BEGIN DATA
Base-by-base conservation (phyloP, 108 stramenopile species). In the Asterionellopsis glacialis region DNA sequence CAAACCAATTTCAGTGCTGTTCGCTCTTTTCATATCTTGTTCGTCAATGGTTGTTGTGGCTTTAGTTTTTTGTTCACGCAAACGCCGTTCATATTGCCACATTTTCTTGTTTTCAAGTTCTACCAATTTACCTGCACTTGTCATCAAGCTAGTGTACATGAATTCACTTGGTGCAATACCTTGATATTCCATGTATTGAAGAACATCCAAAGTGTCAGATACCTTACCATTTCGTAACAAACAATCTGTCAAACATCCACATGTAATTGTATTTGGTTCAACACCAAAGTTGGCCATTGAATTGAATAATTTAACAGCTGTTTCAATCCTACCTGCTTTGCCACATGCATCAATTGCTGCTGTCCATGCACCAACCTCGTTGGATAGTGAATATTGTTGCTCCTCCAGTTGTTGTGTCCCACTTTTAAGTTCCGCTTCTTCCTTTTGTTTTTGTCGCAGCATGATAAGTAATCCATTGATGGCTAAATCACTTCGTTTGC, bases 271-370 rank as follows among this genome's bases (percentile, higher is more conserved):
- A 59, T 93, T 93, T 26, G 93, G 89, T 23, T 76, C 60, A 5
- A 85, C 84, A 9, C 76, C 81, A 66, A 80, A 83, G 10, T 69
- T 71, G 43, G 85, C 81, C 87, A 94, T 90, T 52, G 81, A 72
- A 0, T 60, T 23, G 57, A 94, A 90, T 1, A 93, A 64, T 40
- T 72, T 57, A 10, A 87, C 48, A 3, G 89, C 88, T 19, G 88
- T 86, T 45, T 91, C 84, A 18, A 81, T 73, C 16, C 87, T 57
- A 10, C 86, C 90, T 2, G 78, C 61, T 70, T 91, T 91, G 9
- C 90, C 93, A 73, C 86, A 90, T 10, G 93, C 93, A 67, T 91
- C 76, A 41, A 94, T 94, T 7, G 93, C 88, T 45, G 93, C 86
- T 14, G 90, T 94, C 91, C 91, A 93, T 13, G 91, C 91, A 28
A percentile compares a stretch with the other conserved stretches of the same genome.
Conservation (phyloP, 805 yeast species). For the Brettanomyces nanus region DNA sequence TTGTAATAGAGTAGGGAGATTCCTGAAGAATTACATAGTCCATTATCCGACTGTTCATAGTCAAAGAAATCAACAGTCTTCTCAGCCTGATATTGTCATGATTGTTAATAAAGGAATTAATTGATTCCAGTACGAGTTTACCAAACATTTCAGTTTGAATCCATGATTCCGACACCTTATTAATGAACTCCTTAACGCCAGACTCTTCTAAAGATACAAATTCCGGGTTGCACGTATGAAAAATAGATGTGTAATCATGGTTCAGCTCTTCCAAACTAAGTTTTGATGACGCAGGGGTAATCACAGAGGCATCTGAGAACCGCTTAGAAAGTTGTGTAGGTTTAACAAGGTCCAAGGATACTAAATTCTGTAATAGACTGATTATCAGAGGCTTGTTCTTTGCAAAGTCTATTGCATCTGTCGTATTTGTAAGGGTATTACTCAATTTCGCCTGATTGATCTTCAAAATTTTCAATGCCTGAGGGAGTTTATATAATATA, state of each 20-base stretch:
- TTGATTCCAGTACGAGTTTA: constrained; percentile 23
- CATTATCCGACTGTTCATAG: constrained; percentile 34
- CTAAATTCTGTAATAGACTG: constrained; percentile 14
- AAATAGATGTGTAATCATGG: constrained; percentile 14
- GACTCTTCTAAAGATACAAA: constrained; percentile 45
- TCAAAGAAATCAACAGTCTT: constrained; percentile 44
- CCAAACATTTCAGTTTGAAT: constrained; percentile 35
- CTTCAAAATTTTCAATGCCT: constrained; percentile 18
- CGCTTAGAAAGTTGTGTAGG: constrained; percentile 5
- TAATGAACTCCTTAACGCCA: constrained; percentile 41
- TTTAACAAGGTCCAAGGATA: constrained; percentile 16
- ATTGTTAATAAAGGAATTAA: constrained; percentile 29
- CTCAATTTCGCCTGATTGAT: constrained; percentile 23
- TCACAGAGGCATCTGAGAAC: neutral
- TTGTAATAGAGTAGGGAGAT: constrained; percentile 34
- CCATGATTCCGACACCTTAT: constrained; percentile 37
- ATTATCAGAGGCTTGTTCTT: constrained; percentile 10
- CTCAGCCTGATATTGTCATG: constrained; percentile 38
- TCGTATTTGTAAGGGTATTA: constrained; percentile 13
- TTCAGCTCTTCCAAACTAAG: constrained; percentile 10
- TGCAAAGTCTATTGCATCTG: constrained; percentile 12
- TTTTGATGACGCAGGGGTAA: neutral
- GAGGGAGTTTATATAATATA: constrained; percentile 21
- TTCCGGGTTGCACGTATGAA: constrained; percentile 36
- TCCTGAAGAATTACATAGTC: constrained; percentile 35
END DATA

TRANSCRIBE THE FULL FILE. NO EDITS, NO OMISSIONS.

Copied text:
Base-by-base conservation (phyloP, 108 stramenopile species). In the Asterionellopsis glacialis region DNA sequence CAAACCAATTTCAGTGCTGTTCGCTCTTTTCATATCTTGTTCGTCAATGGTTGTTGTGGCTTTAGTTTTTTGTTCACGCAAACGCCGTTCATATTGCCACATTTTCTTGTTTTCAAGTTCTACCAATTTACCTGCACTTGTCATCAAGCTAGTGTACATGAATTCACTTGGTGCAATACCTTGATATTCCATGTATTGAAGAACATCCAAAGTGTCAGATACCTTACCATTTCGTAACAAACAATCTGTCAAACATCCACATGTAATTGTATTTGGTTCAACACCAAAGTTGGCCATTGAATTGAATAATTTAACAGCTGTTTCAATCCTACCTGCTTTGCCACATGCATCAATTGCTGCTGTCCATGCACCAACCTCGTTGGATAGTGAATATTGTTGCTCCTCCAGTTGTTGTGTCCCACTTTTAAGTTCCGCTTCTTCCTTTTGTTTTTGTCGCAGCATGATAAGTAATCCATTGATGGCTAAATCACTTCGTTTGC, bases 271-370 rank as follows among this genome's bases (percentile, higher is more conserved):
- A 59, T 93, T 93, T 26, G 93, G 89, T 23, T 76, C 60, A 5
- A 85, C 84, A 9, C 76, C 81, A 66, A 80, A 83, G 10, T 69
- T 71, G 43, G 85, C 81, C 87, A 94, T 90, T 52, G 81, A 72
- A 0, T 60, T 23, G 57, A 94, A 90, T 1, A 93, A 64, T 40
- T 72, T 57, A 10, A 87, C 48, A 3, G 89, C 88, T 19, G 88
- T 86, T 45, T 91, C 84, A 18, A 81, T 73, C 16, C 87, T 57
- A 10, C 86, C 90, T 2, G 78, C 61, T 70, T 91, T 91, G 9
- C 90, C 93, A 73, C 86, A 90, T 10, G 93, C 93, A 67, T 91
- C 76, A 41, A 94, T 94, T 7, G 93, C 88, T 45, G 93, C 86
- T 14, G 90, T 94, C 91, C 91, A 93, T 13, G 91, C 91, A 28
A percentile compares a stretch with the other conserved stretches of the same genome.
Conservation (phyloP, 805 yeast species). For the Brettanomyces nanus region DNA sequence TTGTAATAGAGTAGGGAGATTCCTGAAGAATTACATAGTCCATTATCCGACTGTTCATAGTCAAAGAAATCAACAGTCTTCTCAGCCTGATATTGTCATGATTGTTAATAAAGGAATTAATTGATTCCAGTACGAGTTTACCAAACATTTCAGTTTGAATCCATGATTCCGACACCTTATTAATGAACTCCTTAACGCCAGACTCTTCTAAAGATACAAATTCCGGGTTGCACGTATGAAAAATAGATGTGTAATCATGGTTCAGCTCTTCCAAACTAAGTTTTGATGACGCAGGGGTAATCACAGAGGCATCTGAGAACCGCTTAGAAAGTTGTGTAGGTTTAACAAGGTCCAAGGATACTAAATTCTGTAATAGACTGATTATCAGAGGCTTGTTCTTTGCAAAGTCTATTGCATCTGTCGTATTTGTAAGGGTATTACTCAATTTCGCCTGATTGATCTTCAAAATTTTCAATGCCTGAGGGAGTTTATATAATATA, state of each 20-base stretch:
- TTGATTCCAGTACGAGTTTA: constrained; percentile 23
- CATTATCCGACTGTTCATAG: constrained; percentile 34
- CTAAATTCTGTAATAGACTG: constrained; percentile 14
- AAATAGATGTGTAATCATGG: constrained; percentile 14
- GACTCTTCTAAAGATACAAA: constrained; percentile 45
- TCAAAGAAATCAACAGTCTT: constrained; percentile 44
- CCAAACATTTCAGTTTGAAT: constrained; percentile 35
- CTTCAAAATTTTCAATGCCT: constrained; percentile 18
- CGCTTAGAAAGTTGTGTAGG: constrained; percentile 5
- TAATGAACTCCTTAACGCCA: constrained; percentile 41
- TTTAACAAGGTCCAAGGATA: constrained; percentile 16
- ATTGTTAATAAAGGAATTAA: constrained; percentile 29
- CTCAATTTCGCCTGATTGAT: constrained; percentile 23
- TCACAGAGGCATCTGAGAAC: neutral
- TTGTAATAGAGTAGGGAGAT: constrained; percentile 34
- CCATGATTCCGACACCTTAT: constrained; percentile 37
- ATTATCAGAGGCTTGTTCTT: constrained; percentile 10
- CTCAGCCTGATATTGTCATG: constrained; percentile 38
- TCGTATTTGTAAGGGTATTA: constrained; percentile 13
- TTCAGCTCTTCCAAACTAAG: constrained; percentile 10
- TGCAAAGTCTATTGCATCTG: constrained; percentile 12
- TTTTGATGACGCAGGGGTAA: neutral
- GAGGGAGTTTATATAATATA: constrained; percentile 21
- TTCCGGGTTGCACGTATGAA: constrained; percentile 36
- TCCTGAAGAATTACATAGTC: constrained; percentile 35